5 thoughts on “The science of airplane boarding

  1. The linked article doesn’t discuss people travelling together, nor those with kids or small children. They seem to have causally disregarded human nature.

    The airlines aren’t looking for optimal boarding algorithms, they are looking for ways to get a herd of humans to cooperate well enough to get it together fast enough to taxi out of the gate in time. Hence the various boarding tactics.

    In other words, particle physics be damned, we’re dealing with humans!

  2. It’s the human-nature equivalent of the spherical cow. We don’t know how to account for the exact shape of the thing, so let’s assume it’s a perfect sphere. It’s an okay starting point. Likewise, the boarding algorithm is a place to start. But it would be interesting to see if the same relative efficiencies of the different boarding methods held in a real airplane boarding scenario.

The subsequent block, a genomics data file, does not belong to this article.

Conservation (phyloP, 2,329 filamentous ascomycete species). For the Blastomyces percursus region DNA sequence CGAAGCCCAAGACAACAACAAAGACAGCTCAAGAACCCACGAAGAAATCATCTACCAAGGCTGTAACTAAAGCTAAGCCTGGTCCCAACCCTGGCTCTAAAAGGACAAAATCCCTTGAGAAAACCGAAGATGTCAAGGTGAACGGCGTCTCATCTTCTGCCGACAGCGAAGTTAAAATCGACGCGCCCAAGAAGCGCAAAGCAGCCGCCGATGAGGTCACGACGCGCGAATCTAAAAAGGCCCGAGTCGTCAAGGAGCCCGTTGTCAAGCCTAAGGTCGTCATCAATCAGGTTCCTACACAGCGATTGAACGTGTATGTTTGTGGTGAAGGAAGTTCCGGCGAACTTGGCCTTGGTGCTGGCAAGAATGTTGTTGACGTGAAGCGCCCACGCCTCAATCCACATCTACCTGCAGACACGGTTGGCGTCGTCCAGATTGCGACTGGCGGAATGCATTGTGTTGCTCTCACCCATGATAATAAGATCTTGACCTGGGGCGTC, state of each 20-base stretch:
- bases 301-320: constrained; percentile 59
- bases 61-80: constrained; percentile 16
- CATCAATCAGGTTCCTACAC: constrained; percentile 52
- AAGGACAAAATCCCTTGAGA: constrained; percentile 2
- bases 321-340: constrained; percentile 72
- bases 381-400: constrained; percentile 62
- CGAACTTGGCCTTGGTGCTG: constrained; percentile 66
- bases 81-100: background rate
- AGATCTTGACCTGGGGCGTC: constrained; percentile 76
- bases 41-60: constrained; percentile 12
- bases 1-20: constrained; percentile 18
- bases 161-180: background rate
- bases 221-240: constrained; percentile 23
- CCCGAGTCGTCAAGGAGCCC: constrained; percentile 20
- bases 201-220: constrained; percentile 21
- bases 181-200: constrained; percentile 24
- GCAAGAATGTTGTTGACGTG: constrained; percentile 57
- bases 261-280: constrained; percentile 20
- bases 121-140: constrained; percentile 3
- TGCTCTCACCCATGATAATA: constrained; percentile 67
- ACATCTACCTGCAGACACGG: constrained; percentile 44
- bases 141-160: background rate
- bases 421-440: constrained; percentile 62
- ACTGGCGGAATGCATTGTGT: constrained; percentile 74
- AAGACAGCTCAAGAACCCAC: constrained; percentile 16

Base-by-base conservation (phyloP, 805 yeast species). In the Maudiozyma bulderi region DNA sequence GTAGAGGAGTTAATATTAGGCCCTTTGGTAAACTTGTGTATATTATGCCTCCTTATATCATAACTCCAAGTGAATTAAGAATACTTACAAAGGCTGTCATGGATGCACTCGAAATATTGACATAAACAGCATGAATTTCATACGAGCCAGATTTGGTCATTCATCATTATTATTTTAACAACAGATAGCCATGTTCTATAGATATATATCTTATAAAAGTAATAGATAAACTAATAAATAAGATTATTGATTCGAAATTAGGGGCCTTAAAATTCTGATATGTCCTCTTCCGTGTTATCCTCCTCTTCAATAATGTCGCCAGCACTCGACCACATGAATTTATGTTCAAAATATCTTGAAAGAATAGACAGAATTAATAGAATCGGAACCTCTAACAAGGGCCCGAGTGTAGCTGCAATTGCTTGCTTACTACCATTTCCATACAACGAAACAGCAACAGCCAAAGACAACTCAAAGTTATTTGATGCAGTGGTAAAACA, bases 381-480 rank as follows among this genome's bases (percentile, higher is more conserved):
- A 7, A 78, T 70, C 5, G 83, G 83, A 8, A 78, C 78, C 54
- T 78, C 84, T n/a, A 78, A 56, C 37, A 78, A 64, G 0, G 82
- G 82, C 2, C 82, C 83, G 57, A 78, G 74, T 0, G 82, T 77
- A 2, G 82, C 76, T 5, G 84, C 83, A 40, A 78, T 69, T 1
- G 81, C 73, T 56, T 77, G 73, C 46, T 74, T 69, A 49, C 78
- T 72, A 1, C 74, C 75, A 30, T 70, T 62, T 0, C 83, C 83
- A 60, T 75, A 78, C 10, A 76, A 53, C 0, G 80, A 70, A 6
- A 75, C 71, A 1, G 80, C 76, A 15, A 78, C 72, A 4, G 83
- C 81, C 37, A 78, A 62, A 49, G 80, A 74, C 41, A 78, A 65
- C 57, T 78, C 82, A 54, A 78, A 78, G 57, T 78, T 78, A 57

3. Pfft, hand waving won’t get you anywhere! I’m going to assume the theoretician doesn’t actually interact with real people in groups. It’s a place to start ;)

    Aside from that, it would be a complicated test to run. You’d have to do each method multiple times in multiple cities, during off peak and peak times, different passenger demographics, etc. etc. just to start to get a feel for how people are going to react to the different methods.

    I believe the methods would have a hard time accounting for small groups of two or more people that want to sit with or near each other. Their primary focus will be maintaining distance and locations, not synchronized baggage handling.

Comments are closed.